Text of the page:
06/22/2010 05:12 am ET Updated May 25, 2011

Losing Our Leaders: Are We Prepared for the Unthinkable?

The loss of the Polish President and other key leaders in the April 10th crash of their airliner while attempting to land in Smolensk, Russia seemed eerily juxtaposed to the Nuclear Security Summit with 47 nations, including 38 heads of state, which ended recently in Washington, D.C. Both raise a troubling question for the United States: how prepared are we to respond to a tragic and unexpected loss of our leaders?

Such a disaster is not unthinkable. Had the fourth plane on 9/11 reached its target - the Capitol or the White House - the unimaginable could have been reality. A nuclear dirty bomb - or even worse a small nuclear bomb itself - could kill from hundreds to hundreds of thousands. What if the unthinkable happens in the nation's capitol, while Congress is in session?

The Constitution, including one amendment, and complementary legislation, addresses the loss of the President and other key leaders. But are these provisions adequate?

Article II, Section 1 puts the Vice-President first in the line of succession and permits Congress to provide by law for cases where neither a President nor a Vice-President can serve. The most recent Congressional legislation, the Presidential Succession Act of 1947, puts the Speaker of the House and the President Pro Tempore of the Senate next in line, followed by Cabinet Secretaries, in the order in which their departments were established. The 25th Amendment, ratified in 1967, prescribes how to fill the office of the Vice-Presidency if its occupant becomes President (nomination by the new President and confirmation by majority vote of both Houses of Congress). There matters have stood, for more than four decades.

The prospect of a terrorist attack on government leaders suggests that current succession policies are as unthinking as such an attack seems unthinkable. The current solution was crafted before the age of terrorism and anticipates the loss of a few leaders at most. Yet how would we react to a President Nancy Pelosi or a President Harry Reid? How would we feel if the Congressional leader put into the presidency were of a different party than the elected president? How much legitimacy would a Cabinet Secretary, appointed yet elected by no one, have if she or he became president? Since neither the Constitution nor current law provides for election of a new president before the end of the elected president's term (by comparison, the Polish Constitution requires an election within 60 days of the loss of its president), how much legitimacy would any of these people have, especially if they ended up serving for a year or more? Might there be an inherent conflict of interest if a member of the legislature becomes the head of the executive branch? What if all the leaders in the line of succession were killed?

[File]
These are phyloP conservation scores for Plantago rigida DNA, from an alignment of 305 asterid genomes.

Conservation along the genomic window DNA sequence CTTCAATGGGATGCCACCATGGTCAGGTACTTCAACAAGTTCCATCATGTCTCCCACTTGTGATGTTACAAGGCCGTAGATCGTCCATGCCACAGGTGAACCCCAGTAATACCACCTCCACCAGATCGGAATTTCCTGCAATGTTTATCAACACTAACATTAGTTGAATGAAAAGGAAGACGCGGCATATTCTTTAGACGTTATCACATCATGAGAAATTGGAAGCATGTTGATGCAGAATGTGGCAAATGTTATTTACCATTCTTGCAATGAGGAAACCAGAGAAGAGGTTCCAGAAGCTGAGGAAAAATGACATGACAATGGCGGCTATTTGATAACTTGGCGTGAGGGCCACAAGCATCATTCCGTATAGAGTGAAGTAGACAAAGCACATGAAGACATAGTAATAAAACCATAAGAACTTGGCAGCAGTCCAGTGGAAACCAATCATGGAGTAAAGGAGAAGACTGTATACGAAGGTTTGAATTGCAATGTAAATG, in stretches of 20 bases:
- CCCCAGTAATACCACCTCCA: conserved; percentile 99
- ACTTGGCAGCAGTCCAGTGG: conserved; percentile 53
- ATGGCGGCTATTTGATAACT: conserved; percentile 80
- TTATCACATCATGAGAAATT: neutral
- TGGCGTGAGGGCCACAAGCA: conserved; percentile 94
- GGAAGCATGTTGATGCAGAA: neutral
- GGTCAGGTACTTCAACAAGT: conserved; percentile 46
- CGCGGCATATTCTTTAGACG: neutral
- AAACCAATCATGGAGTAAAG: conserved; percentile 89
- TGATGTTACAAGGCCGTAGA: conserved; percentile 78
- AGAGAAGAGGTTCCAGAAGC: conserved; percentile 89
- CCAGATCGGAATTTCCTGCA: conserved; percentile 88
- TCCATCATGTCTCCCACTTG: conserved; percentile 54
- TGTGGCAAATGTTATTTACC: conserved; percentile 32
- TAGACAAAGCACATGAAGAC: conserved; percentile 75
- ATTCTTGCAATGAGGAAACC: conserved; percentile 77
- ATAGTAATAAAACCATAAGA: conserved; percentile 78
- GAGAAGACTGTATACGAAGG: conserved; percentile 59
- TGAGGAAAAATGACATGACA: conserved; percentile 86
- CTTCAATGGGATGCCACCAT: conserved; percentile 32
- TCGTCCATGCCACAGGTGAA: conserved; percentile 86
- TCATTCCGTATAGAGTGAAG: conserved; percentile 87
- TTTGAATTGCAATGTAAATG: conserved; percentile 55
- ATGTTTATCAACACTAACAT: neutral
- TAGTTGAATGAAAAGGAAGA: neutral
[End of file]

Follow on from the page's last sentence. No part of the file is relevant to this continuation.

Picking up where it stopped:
These questions are troubling enough, but the picture becomes more frightening if the precipitating event which new leaders must address is a weapon of mass destruction. The havoc would raise demands for dramatic if not draconian security measures that would severely test the Constitution itself, especially its guarantee of civil rights. Civil disobedience and/or civil unrest are equally possible in such an unprecedented tragedy. The aftermath of 9/11 offers both hopeful and troubling signs - we pulled together to support and grieve with each other, but questions of civil liberties and the use of torture to prevent more attacks still trouble many. How would our nation and our new leadership respond and how legitimate would the government's response be considered - especially in the fractured political climate which now characterizes America? Imagine if all this had to be addressed when Congress itself had lost many members, disrupting its own leadership and raising questions about its own capacity and legitimacy to act.

It is possible to think about these unthinkable scenarios. It's also important to derive reasoned responses and begin to move towards a national consensus on how we want ourselves and our government to behave. And it's far easier to do this now than in the midst of tragedy. In some nations, ethnicity or race holds the country together. In others, religion is the centripetal force. In still others, a shared historical tragedy binds people against threats and disruptions. In the United States, we are a people held together by a piece of parchment. The Constitution is the one unifying force that we rally behind when trouble strikes and look to for guidance on how to respond in a way faithful to who were are. Yet, without more work, if we look to the Constitution when the unthinkable happens, we could well find nothing thoughtful there.

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